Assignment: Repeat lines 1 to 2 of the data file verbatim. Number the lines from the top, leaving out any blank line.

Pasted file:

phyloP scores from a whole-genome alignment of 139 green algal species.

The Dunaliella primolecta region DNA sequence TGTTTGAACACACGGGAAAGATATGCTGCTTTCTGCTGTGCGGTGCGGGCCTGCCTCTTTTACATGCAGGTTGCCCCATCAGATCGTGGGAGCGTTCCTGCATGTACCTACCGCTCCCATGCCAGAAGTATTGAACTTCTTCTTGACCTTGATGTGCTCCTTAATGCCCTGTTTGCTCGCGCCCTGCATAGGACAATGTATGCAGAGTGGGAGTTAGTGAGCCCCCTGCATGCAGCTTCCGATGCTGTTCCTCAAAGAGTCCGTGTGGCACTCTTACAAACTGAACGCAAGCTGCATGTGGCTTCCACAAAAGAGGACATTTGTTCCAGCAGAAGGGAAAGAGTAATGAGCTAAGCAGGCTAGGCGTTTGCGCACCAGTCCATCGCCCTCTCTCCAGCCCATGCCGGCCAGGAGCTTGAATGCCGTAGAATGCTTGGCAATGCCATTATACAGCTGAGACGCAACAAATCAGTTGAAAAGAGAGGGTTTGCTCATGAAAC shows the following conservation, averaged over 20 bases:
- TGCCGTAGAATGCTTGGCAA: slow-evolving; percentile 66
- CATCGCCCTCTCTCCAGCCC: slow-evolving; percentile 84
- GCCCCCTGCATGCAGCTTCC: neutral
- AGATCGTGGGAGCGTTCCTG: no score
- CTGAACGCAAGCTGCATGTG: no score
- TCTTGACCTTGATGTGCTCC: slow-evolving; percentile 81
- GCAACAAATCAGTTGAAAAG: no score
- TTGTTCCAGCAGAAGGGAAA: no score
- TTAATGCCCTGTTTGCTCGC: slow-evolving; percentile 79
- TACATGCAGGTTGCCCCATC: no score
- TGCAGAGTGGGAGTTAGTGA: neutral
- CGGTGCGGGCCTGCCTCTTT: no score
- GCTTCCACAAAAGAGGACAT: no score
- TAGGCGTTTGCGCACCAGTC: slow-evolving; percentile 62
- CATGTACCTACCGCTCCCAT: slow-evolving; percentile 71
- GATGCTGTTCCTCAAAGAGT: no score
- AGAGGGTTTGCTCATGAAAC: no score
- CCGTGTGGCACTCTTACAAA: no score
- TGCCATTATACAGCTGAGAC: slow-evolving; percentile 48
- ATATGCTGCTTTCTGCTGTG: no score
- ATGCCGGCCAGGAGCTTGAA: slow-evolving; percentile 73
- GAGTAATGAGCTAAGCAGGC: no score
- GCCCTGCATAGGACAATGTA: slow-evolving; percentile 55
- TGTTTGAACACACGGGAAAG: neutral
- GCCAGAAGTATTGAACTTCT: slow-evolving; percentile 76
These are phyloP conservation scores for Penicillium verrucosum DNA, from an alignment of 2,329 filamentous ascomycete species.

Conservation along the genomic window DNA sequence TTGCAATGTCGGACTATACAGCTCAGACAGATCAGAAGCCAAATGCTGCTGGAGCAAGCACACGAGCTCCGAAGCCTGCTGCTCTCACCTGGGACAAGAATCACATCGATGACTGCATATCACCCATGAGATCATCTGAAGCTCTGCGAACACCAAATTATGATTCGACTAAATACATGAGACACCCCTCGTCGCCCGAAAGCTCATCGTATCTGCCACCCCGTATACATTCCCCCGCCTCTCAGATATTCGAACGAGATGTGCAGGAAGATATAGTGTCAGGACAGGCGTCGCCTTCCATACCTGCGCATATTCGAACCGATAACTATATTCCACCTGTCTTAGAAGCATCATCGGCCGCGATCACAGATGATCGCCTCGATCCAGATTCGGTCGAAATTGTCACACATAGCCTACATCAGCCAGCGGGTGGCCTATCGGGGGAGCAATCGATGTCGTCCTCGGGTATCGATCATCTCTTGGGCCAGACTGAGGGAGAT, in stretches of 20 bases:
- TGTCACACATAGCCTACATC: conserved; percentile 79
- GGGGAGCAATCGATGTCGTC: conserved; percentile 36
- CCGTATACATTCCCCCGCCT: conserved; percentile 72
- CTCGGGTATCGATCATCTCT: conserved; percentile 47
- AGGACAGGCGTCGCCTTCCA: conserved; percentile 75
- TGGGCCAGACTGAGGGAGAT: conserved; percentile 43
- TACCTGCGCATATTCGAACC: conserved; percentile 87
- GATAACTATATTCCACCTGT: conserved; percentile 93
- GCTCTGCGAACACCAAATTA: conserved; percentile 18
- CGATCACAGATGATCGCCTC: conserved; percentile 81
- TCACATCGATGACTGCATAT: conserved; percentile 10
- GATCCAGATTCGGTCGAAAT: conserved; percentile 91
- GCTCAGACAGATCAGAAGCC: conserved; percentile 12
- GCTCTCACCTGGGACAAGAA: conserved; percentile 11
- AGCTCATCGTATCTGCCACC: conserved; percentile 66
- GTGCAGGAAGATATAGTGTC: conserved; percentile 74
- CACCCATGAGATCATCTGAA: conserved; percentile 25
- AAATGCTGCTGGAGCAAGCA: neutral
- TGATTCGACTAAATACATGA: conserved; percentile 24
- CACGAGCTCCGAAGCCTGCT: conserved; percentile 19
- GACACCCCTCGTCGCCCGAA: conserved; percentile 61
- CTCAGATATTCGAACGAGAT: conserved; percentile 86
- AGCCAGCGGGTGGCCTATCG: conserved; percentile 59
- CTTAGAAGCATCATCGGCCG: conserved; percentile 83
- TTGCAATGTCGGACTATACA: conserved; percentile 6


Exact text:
phyloP scores from a whole-genome alignment of 139 green algal species.

The Dunaliella primolecta region DNA sequence TGTTTGAACACACGGGAAAGATATGCTGCTTTCTGCTGTGCGGTGCGGGCCTGCCTCTTTTACATGCAGGTTGCCCCATCAGATCGTGGGAGCGTTCCTGCATGTACCTACCGCTCCCATGCCAGAAGTATTGAACTTCTTCTTGACCTTGATGTGCTCCTTAATGCCCTGTTTGCTCGCGCCCTGCATAGGACAATGTATGCAGAGTGGGAGTTAGTGAGCCCCCTGCATGCAGCTTCCGATGCTGTTCCTCAAAGAGTCCGTGTGGCACTCTTACAAACTGAACGCAAGCTGCATGTGGCTTCCACAAAAGAGGACATTTGTTCCAGCAGAAGGGAAAGAGTAATGAGCTAAGCAGGCTAGGCGTTTGCGCACCAGTCCATCGCCCTCTCTCCAGCCCATGCCGGCCAGGAGCTTGAATGCCGTAGAATGCTTGGCAATGCCATTATACAGCTGAGACGCAACAAATCAGTTGAAAAGAGAGGGTTTGCTCATGAAAC shows the following conservation, averaged over 20 bases: